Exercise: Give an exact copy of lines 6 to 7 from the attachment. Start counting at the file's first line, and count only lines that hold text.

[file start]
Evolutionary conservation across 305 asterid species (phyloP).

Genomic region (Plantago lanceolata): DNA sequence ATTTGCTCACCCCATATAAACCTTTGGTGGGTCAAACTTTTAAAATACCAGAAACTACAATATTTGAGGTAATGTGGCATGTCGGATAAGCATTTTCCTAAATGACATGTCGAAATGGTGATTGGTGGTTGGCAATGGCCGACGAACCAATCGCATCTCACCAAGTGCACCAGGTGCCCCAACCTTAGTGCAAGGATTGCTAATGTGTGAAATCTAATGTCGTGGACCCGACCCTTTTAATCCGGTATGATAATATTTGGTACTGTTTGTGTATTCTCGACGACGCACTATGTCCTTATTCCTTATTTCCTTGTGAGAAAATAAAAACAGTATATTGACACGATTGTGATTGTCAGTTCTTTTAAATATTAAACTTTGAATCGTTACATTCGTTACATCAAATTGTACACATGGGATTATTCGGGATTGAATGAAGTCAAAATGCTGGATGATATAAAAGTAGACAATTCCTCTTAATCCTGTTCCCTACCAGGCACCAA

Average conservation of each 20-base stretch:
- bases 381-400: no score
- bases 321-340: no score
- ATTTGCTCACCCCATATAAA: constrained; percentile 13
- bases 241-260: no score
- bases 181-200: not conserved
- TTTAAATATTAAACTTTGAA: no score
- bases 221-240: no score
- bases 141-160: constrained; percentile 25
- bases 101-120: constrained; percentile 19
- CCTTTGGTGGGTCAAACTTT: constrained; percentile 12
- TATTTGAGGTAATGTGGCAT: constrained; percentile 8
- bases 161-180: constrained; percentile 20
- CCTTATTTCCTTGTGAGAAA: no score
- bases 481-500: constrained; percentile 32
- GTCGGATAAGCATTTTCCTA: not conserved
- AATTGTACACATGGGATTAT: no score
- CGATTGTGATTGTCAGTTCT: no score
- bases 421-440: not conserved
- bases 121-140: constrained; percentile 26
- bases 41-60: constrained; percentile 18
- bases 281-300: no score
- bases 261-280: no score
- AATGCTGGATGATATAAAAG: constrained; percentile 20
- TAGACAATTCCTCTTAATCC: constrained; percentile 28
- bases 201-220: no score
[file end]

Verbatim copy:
- ATTTGCTCACCCCATATAAA: constrained; percentile 13
- bases 241-260: no score